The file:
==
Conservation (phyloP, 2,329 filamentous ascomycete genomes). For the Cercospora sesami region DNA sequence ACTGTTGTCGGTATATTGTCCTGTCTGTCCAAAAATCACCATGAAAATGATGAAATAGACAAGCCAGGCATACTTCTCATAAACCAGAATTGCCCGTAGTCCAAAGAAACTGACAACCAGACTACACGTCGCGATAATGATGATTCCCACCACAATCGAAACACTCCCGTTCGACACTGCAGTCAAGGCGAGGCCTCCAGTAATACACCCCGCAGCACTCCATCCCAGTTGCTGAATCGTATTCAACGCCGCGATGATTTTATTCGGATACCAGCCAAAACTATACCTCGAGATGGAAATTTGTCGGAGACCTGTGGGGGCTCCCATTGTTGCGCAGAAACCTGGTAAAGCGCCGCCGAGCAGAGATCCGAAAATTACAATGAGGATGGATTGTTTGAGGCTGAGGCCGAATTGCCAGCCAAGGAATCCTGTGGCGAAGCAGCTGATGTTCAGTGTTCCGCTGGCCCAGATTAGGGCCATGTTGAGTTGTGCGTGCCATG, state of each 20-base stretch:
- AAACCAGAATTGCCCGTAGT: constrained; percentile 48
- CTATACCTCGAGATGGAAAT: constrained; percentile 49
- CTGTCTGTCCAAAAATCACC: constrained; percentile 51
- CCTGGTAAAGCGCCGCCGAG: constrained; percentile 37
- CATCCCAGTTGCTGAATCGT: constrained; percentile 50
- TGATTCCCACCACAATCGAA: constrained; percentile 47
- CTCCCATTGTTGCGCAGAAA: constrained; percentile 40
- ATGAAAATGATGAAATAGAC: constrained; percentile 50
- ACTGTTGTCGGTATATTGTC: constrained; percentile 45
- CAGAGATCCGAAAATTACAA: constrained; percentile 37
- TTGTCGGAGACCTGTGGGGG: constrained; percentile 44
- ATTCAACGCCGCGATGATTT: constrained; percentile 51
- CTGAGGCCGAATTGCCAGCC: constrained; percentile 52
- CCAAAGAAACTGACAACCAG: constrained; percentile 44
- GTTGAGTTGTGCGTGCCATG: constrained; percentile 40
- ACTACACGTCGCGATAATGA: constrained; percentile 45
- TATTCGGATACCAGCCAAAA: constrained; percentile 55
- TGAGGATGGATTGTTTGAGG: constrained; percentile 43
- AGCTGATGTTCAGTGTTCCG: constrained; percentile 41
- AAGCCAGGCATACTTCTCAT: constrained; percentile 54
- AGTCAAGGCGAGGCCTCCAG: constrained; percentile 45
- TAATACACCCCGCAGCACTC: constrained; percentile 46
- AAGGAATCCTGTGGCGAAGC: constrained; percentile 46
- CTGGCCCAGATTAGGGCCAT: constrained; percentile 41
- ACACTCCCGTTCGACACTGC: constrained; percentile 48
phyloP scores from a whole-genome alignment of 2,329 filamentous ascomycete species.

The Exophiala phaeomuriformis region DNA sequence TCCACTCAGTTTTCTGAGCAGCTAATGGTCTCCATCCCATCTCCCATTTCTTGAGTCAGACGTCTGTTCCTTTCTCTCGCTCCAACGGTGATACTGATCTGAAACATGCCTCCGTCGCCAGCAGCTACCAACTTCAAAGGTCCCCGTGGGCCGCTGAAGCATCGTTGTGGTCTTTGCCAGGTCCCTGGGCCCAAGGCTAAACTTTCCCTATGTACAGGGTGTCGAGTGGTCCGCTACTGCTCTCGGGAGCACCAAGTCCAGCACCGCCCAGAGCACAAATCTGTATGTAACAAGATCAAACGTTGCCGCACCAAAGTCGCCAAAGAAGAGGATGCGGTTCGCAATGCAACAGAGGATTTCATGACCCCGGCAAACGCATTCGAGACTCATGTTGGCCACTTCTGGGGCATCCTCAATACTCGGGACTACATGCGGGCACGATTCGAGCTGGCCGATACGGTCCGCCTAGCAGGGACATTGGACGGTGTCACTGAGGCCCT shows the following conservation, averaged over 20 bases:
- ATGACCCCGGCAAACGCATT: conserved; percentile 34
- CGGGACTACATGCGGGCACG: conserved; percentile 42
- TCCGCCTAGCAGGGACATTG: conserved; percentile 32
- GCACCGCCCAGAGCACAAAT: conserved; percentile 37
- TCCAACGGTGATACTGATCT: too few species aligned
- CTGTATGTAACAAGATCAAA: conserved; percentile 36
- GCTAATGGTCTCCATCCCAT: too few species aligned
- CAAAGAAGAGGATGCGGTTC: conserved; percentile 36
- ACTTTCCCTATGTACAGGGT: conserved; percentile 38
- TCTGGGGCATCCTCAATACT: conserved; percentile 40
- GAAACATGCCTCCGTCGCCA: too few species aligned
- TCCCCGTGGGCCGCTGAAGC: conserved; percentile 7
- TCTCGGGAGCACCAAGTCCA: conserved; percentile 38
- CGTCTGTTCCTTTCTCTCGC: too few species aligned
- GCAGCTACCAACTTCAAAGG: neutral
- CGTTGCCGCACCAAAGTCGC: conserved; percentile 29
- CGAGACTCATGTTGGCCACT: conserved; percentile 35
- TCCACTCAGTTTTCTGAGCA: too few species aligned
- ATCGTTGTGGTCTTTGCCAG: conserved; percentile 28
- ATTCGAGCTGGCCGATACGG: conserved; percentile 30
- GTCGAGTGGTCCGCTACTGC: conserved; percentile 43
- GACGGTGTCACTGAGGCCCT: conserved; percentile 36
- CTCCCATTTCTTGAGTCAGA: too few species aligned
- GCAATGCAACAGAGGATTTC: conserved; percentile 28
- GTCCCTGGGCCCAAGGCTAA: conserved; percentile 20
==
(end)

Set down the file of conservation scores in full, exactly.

Conservation (phyloP, 2,329 filamentous ascomycete genomes). For the Cercospora sesami region DNA sequence ACTGTTGTCGGTATATTGTCCTGTCTGTCCAAAAATCACCATGAAAATGATGAAATAGACAAGCCAGGCATACTTCTCATAAACCAGAATTGCCCGTAGTCCAAAGAAACTGACAACCAGACTACACGTCGCGATAATGATGATTCCCACCACAATCGAAACACTCCCGTTCGACACTGCAGTCAAGGCGAGGCCTCCAGTAATACACCCCGCAGCACTCCATCCCAGTTGCTGAATCGTATTCAACGCCGCGATGATTTTATTCGGATACCAGCCAAAACTATACCTCGAGATGGAAATTTGTCGGAGACCTGTGGGGGCTCCCATTGTTGCGCAGAAACCTGGTAAAGCGCCGCCGAGCAGAGATCCGAAAATTACAATGAGGATGGATTGTTTGAGGCTGAGGCCGAATTGCCAGCCAAGGAATCCTGTGGCGAAGCAGCTGATGTTCAGTGTTCCGCTGGCCCAGATTAGGGCCATGTTGAGTTGTGCGTGCCATG, state of each 20-base stretch:
- AAACCAGAATTGCCCGTAGT: constrained; percentile 48
- CTATACCTCGAGATGGAAAT: constrained; percentile 49
- CTGTCTGTCCAAAAATCACC: constrained; percentile 51
- CCTGGTAAAGCGCCGCCGAG: constrained; percentile 37
- CATCCCAGTTGCTGAATCGT: constrained; percentile 50
- TGATTCCCACCACAATCGAA: constrained; percentile 47
- CTCCCATTGTTGCGCAGAAA: constrained; percentile 40
- ATGAAAATGATGAAATAGAC: constrained; percentile 50
- ACTGTTGTCGGTATATTGTC: constrained; percentile 45
- CAGAGATCCGAAAATTACAA: constrained; percentile 37
- TTGTCGGAGACCTGTGGGGG: constrained; percentile 44
- ATTCAACGCCGCGATGATTT: constrained; percentile 51
- CTGAGGCCGAATTGCCAGCC: constrained; percentile 52
- CCAAAGAAACTGACAACCAG: constrained; percentile 44
- GTTGAGTTGTGCGTGCCATG: constrained; percentile 40
- ACTACACGTCGCGATAATGA: constrained; percentile 45
- TATTCGGATACCAGCCAAAA: constrained; percentile 55
- TGAGGATGGATTGTTTGAGG: constrained; percentile 43
- AGCTGATGTTCAGTGTTCCG: constrained; percentile 41
- AAGCCAGGCATACTTCTCAT: constrained; percentile 54
- AGTCAAGGCGAGGCCTCCAG: constrained; percentile 45
- TAATACACCCCGCAGCACTC: constrained; percentile 46
- AAGGAATCCTGTGGCGAAGC: constrained; percentile 46
- CTGGCCCAGATTAGGGCCAT: constrained; percentile 41
- ACACTCCCGTTCGACACTGC: constrained; percentile 48
phyloP scores from a whole-genome alignment of 2,329 filamentous ascomycete species.

The Exophiala phaeomuriformis region DNA sequence TCCACTCAGTTTTCTGAGCAGCTAATGGTCTCCATCCCATCTCCCATTTCTTGAGTCAGACGTCTGTTCCTTTCTCTCGCTCCAACGGTGATACTGATCTGAAACATGCCTCCGTCGCCAGCAGCTACCAACTTCAAAGGTCCCCGTGGGCCGCTGAAGCATCGTTGTGGTCTTTGCCAGGTCCCTGGGCCCAAGGCTAAACTTTCCCTATGTACAGGGTGTCGAGTGGTCCGCTACTGCTCTCGGGAGCACCAAGTCCAGCACCGCCCAGAGCACAAATCTGTATGTAACAAGATCAAACGTTGCCGCACCAAAGTCGCCAAAGAAGAGGATGCGGTTCGCAATGCAACAGAGGATTTCATGACCCCGGCAAACGCATTCGAGACTCATGTTGGCCACTTCTGGGGCATCCTCAATACTCGGGACTACATGCGGGCACGATTCGAGCTGGCCGATACGGTCCGCCTAGCAGGGACATTGGACGGTGTCACTGAGGCCCT shows the following conservation, averaged over 20 bases:
- ATGACCCCGGCAAACGCATT: conserved; percentile 34
- CGGGACTACATGCGGGCACG: conserved; percentile 42
- TCCGCCTAGCAGGGACATTG: conserved; percentile 32
- GCACCGCCCAGAGCACAAAT: conserved; percentile 37
- TCCAACGGTGATACTGATCT: too few species aligned
- CTGTATGTAACAAGATCAAA: conserved; percentile 36
- GCTAATGGTCTCCATCCCAT: too few species aligned
- CAAAGAAGAGGATGCGGTTC: conserved; percentile 36
- ACTTTCCCTATGTACAGGGT: conserved; percentile 38
- TCTGGGGCATCCTCAATACT: conserved; percentile 40
- GAAACATGCCTCCGTCGCCA: too few species aligned
- TCCCCGTGGGCCGCTGAAGC: conserved; percentile 7
- TCTCGGGAGCACCAAGTCCA: conserved; percentile 38
- CGTCTGTTCCTTTCTCTCGC: too few species aligned
- GCAGCTACCAACTTCAAAGG: neutral
- CGTTGCCGCACCAAAGTCGC: conserved; percentile 29
- CGAGACTCATGTTGGCCACT: conserved; percentile 35
- TCCACTCAGTTTTCTGAGCA: too few species aligned
- ATCGTTGTGGTCTTTGCCAG: conserved; percentile 28
- ATTCGAGCTGGCCGATACGG: conserved; percentile 30
- GTCGAGTGGTCCGCTACTGC: conserved; percentile 43
- GACGGTGTCACTGAGGCCCT: conserved; percentile 36
- CTCCCATTTCTTGAGTCAGA: too few species aligned
- GCAATGCAACAGAGGATTTC: conserved; percentile 28
- GTCCCTGGGCCCAAGGCTAA: conserved; percentile 20